Mozart Quartet in D minor, K. 421
Professor Roger Parker
Up to now in this series of lectures we've been in the company of Joseph Haydn: to be precise with three of his Op. 76 quartets, written in the middle of the 1790s when Haydn was approaching the pinnacle of his international fame and fresh from foreign triumphs in Paris and London. As mentioned in the last lecture, his return to quartet writing at this stage of his career might be thought something of a surprise: much of his energies in this Indian summer, when he was famous as never before, was taken up, as befitted the most celebrated composer in Europe, with grand choral works. Haydn 's continuing loyalty to the string quartet had, then, something to do with the ensemble 's gathering prestige; but perhaps in particular it was connected with Haydn 's desire to continue one of the great emulative relationships in the history of music: that between him and his prodigious young contemporary, Wolfgang Amadé Mozart. Today 's quartet is one of Mozart 's most celebrated compositions, his quartet in D minor K.421; it might be useful, in the context, to talk for a while about the relationship between these two great musicians, who were born almost a generation apart but whose music has become curiously entangled.
How did it happen? Haydn and Mozart didn't meet until some time after Mozart moved from provincial Salzburg to Vienna in 1781, and-although they professed friendship-they only saw each other intermittently thereafter. Mostly this was by force of circumstance, and underlines their very different career trajectories. Mozart 's decision to move to Vienna was, for the period, a radical one, full of uncertainty. He no longer relied on a fixed position, with regular income guaranteed by the church or court or nobility, but on a more precarious, "freelance" existence, cobbling together an income through performing, teaching, concert organizing, publication fees and commissions for operas and other grand works. Haydn would himself have this kind of existence thrust upon him in the 1790s, when his long-time noble employer, Prince Nikolaus Esterházy, died and was replaced by an austerity-driven successor; but during the 1780s he was still a salaried employee of the Esterházy family, and mostly sequestered in their vast estates far distant from Vienna. His visits to the Austro-Hungarian capital were mostly restricted to the weeks around Christmas.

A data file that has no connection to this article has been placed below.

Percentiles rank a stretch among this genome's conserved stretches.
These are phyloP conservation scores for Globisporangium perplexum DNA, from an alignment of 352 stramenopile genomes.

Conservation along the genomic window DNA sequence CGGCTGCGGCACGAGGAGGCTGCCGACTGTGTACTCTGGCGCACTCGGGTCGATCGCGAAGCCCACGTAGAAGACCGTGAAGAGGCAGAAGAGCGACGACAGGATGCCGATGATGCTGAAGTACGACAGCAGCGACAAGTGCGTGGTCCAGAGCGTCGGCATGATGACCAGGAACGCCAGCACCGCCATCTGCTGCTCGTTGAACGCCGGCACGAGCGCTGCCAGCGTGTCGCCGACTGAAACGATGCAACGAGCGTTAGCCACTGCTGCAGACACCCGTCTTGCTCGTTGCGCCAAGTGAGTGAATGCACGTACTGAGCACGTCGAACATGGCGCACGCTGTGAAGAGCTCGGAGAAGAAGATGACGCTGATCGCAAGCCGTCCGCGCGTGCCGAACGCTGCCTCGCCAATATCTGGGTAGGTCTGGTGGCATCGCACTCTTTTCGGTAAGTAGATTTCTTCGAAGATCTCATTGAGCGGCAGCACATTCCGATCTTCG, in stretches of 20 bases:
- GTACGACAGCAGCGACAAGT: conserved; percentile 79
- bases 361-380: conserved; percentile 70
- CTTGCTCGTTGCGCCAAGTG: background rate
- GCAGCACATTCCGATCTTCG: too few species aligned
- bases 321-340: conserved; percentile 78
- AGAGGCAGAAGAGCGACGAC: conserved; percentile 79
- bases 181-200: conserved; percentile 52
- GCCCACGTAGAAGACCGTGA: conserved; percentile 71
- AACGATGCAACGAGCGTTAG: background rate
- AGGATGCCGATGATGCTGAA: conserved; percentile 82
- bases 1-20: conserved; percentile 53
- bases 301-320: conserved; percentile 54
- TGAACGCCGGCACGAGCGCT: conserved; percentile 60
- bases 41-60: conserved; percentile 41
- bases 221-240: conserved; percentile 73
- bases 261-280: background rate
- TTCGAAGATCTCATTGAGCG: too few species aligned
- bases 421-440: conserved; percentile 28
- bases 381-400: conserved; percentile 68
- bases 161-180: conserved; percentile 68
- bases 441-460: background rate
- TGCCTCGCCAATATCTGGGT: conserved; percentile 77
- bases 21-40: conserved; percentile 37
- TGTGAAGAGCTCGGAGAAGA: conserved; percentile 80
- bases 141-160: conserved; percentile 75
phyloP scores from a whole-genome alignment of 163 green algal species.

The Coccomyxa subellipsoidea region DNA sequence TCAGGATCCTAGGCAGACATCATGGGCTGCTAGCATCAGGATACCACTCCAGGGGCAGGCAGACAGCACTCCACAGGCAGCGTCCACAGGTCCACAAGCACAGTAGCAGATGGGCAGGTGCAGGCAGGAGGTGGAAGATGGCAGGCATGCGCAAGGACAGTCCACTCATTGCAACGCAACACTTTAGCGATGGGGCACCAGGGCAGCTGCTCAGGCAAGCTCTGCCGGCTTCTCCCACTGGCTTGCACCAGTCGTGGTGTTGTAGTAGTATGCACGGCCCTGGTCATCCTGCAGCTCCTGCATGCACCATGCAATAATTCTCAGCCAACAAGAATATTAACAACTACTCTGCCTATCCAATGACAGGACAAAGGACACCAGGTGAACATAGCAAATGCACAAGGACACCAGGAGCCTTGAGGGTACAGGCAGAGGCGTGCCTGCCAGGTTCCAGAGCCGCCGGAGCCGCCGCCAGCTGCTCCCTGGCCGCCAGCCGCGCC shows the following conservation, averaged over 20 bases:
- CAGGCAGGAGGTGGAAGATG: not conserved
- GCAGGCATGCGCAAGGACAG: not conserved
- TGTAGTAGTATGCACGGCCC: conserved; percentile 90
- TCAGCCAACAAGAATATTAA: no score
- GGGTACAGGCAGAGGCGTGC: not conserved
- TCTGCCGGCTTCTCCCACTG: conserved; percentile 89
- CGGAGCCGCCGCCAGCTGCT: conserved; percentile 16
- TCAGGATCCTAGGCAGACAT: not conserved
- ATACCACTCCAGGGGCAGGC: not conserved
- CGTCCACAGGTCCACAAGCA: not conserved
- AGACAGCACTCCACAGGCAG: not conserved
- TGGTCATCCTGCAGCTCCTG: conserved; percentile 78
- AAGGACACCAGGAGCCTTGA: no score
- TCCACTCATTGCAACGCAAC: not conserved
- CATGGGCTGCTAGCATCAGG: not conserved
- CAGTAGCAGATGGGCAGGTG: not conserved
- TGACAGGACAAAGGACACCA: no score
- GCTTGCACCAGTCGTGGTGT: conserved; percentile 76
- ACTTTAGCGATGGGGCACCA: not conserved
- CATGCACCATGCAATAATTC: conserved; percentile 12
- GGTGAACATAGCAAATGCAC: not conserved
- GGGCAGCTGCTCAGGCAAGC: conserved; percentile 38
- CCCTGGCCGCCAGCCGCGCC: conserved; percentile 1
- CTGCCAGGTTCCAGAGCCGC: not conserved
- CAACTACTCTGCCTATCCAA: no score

Although Mozart 's frequent foreign expeditions caused him to come across Haydn 's music several times before the 1780s, it 's likely that a set of Haydn 's string quartets, his Op. 33 collection, published at around the time Mozart arrived in Vienna, were decisive in firing the younger composer 's creative imagination. Mozart had by that time not written quartets for the best part of a decade, but he soon set to work on six quartets of his own, the second of which is the D minor quartet we're focusing on today. His set of six was eventually published in 1785, and its dedication was to none other than Joseph Haydn. The quartets had, Mozart confided to his purchasers, been "the fruit of a long and laborious endeavour", and while this might be thought the usual publishers' hype, the trouble these pieces gave him are revealed by his autograph scores, which sit a mile away from here in the British Library, and"unusually for Mozart"betray ample evidence of second thoughts and busy revision. What 's more, the usual practice in such publications was to dedicate the collection to a noble patron-a person who would be expected to pay for the privilege, and often retained exclusive, pre-publication use of the compositions for a stipulated time thereafter. But Mozart instead dedicated them to Haydn, who he called "a very celebrated Man" but "at the same time his best Friend". He even went so far as to address Haydn directly, saying that: "Your good opinion encourages me to offer them to you and encourages me to hope that you will not consider them wholly unworthy of your favour". Of course, we should not read too much into this: Haydn was, after all, already famous, and famously 'serious' as a quartet composer; several other composers had dedicated quartet collections to him, trusting that his name to stress the diligence of the maker. However, there is further, anecdotal evidence to suggest that the connection between the composers was more than merely one of convenience.